7 Upper Baggot Street
Dublin 2
Phone: 01 563 8000



Irish Daily Mail
25 February 2016

I sometimes wonder about our national love affair with the potato, on this occasion prompted by my purchase of a bag of British Queens (for planting), an unusual name for one of Ireland’s favourite spuds. I gather that our consumption is going down as other refined carbohydrates vie for our attention: pasta and rice.

I’ve just returned from a week in London during which I ate in several up-and-coming restaurants and I now realise that I encountered not a single piece of potato-derived item in all that time. My first dose of spud came at the end of the trip when I arrived in Fishguard for the ferry and stopped off for the very good haddock and chips you can get about half-way up the main street (and for some excellent Welsh farmhouse cheeses from the deli across the road).

Anyway, on my travels I learned – and I must be a little mysterious here – of a plan on the part of a chef from one of London’s coolest restaurants to elevate the art of the dumpling to dizzying heights in, of all places, Dublin. Knowing the kind of food this chap has been dealing with in his current berth, I can’t wait.

Now, we’re talking oriental dumplings, not the kind of heavy but rather wonderful Euro-dumplings favoured by our grannies and for which there are good recipes in books like Full and Plenty by Maura Laverty. The Irish dumpling was usually a combination of flour and suet, a kind of artificial potato for soaking up the gravy of the casserole in which they were cooked.

Oriental dumplings are quite a different affair and, in European terms, are much more akin to, say, ravioli. It’s worth recalling that pasta originated in China and was brought to Italy by Marco Polo in the 13th century; he was, in a sense, Italy’s Sir Walter Raleigh.

You get a dough or pasta enclosing some combination of meat and vegetable or just meat) and they come swimming in a broth or just as they are, ready to be dunked in stuff like soya sauce or anointed with black rice vinegar.

I can’t get enough of them and even make a rather lightweight version at home when I have too much time of on my hands.

It was the allure of dumplings that drew me to Zakura one cold, dark evening. Zakura does pan-Japanese food (in a way that few restaurants do in Japan where they tend to specialise), but it’s always busy and I’d heard good things. There’s one on Wexford Street too.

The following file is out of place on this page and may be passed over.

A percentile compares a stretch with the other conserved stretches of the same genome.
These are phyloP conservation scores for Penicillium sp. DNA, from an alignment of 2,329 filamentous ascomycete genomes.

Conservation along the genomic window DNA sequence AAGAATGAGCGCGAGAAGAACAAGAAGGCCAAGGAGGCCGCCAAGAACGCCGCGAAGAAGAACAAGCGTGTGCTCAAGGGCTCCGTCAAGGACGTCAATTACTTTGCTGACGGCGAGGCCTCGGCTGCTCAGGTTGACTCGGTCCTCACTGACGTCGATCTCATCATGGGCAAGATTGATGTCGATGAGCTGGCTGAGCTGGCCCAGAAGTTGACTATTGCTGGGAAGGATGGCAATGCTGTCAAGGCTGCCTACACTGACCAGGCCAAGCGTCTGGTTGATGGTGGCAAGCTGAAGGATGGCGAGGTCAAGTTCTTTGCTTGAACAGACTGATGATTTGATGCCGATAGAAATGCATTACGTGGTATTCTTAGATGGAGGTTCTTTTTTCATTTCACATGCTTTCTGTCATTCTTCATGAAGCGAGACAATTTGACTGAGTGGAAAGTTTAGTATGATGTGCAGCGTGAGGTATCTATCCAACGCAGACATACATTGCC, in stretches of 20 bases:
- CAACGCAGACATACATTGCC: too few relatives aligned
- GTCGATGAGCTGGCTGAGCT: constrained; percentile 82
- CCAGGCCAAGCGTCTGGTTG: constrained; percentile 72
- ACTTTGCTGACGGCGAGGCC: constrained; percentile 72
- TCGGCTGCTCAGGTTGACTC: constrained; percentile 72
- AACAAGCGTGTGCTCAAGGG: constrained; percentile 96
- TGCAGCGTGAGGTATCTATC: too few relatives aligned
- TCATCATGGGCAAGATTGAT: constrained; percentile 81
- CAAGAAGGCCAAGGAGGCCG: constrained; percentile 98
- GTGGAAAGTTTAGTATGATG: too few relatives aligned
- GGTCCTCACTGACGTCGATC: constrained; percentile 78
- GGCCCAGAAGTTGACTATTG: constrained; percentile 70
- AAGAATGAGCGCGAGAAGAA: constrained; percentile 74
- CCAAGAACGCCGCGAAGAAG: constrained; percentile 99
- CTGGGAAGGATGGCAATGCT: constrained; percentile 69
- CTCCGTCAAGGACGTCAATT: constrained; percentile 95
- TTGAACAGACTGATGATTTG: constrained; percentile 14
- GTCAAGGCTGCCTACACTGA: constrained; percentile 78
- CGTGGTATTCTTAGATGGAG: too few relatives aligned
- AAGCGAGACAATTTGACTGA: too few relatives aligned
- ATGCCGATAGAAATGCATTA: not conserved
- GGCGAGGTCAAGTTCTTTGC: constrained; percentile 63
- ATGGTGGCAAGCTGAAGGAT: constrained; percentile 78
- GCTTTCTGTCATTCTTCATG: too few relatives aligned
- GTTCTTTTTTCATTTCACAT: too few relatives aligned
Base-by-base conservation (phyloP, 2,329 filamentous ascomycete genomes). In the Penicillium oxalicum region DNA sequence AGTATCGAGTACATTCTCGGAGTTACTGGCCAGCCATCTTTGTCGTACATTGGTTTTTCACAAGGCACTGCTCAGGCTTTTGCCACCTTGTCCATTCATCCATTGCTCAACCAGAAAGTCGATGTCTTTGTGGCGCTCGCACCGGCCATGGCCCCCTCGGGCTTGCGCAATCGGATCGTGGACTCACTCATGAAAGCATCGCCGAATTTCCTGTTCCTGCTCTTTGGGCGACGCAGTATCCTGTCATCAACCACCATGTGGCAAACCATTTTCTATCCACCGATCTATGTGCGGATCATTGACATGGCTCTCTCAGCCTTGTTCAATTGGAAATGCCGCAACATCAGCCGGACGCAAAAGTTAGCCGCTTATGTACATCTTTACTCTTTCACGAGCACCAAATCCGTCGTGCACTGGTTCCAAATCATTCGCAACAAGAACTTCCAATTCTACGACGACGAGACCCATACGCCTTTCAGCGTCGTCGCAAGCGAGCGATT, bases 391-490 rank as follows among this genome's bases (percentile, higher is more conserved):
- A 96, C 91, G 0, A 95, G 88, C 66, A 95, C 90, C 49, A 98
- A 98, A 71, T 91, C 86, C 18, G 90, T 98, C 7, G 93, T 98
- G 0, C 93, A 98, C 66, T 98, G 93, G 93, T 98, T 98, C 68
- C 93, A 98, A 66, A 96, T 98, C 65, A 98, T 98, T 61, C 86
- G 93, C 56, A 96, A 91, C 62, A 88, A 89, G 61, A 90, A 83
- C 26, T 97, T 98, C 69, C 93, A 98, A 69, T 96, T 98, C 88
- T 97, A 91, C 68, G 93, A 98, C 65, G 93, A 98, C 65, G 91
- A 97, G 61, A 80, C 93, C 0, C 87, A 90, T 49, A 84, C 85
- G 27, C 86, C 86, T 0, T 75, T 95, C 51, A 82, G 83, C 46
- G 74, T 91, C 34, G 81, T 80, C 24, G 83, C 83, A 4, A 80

On a Tuesday evening, it was packed and I could see why. There’s good value for money here and the food is deftly done, from perfectly trimmed tuna sashimi (slices of raw fish served with cucumber and carrot with pickled ginger) to prawn and chive filled ebi gyoza, a form of dumpling which the Japanese brought back from their rather unwelcome trip to China in 1937.

I love this kind of food for its lightness, for the smallness of the portions, for the way you can order in wild, eclectic swoops. And then order again. And sometimes again.

Could one portion of shichimi squid ever be enough? Well, so widely did we cast the net on this occasion that it was but what a lovely dish: tender squid tossed in flour flavoured with Japanese spices and fried quickly to crisp perfection. This came with a tangy vinegar based dip.

Agedashi tofu was, perhaps, the dish of the evening, two ingots of bean curd, bordering on flavourless in themselves but a fabulously slippery, silky vehicle for ginger, scallion and the peppery daikon radish that formed a tart sauce. Skewers of marinated and grilled kushiyaki beef were tender, sweetish and savoury at the same time and a bowl of edamame or soya beans, steamed in their pods and generously salted was the kind of thing – in almost the same way as popcorn – that you can sit and eat all night.

I was going to say that there’s nothing outstanding about Zakura – I’m sure the one in Wexford Street is just the same, and Eatokyo on Wellington Quay is perhaps a smidgin ahead on refinement, while Taste at Rustic is the best Japanese restaurant in Ireland – but that would miss the point.

I’m old enough to be still amazed that Dublin now has this much Japanese food on offer and to be glad at the sight of lots of – admittedly mainly rather young – Dubs tucking into stuff that their mums and dads have probably never seen let alone had to spell.

With mineral water and a couple of beers each, the bill came to a very reasonable €65.50.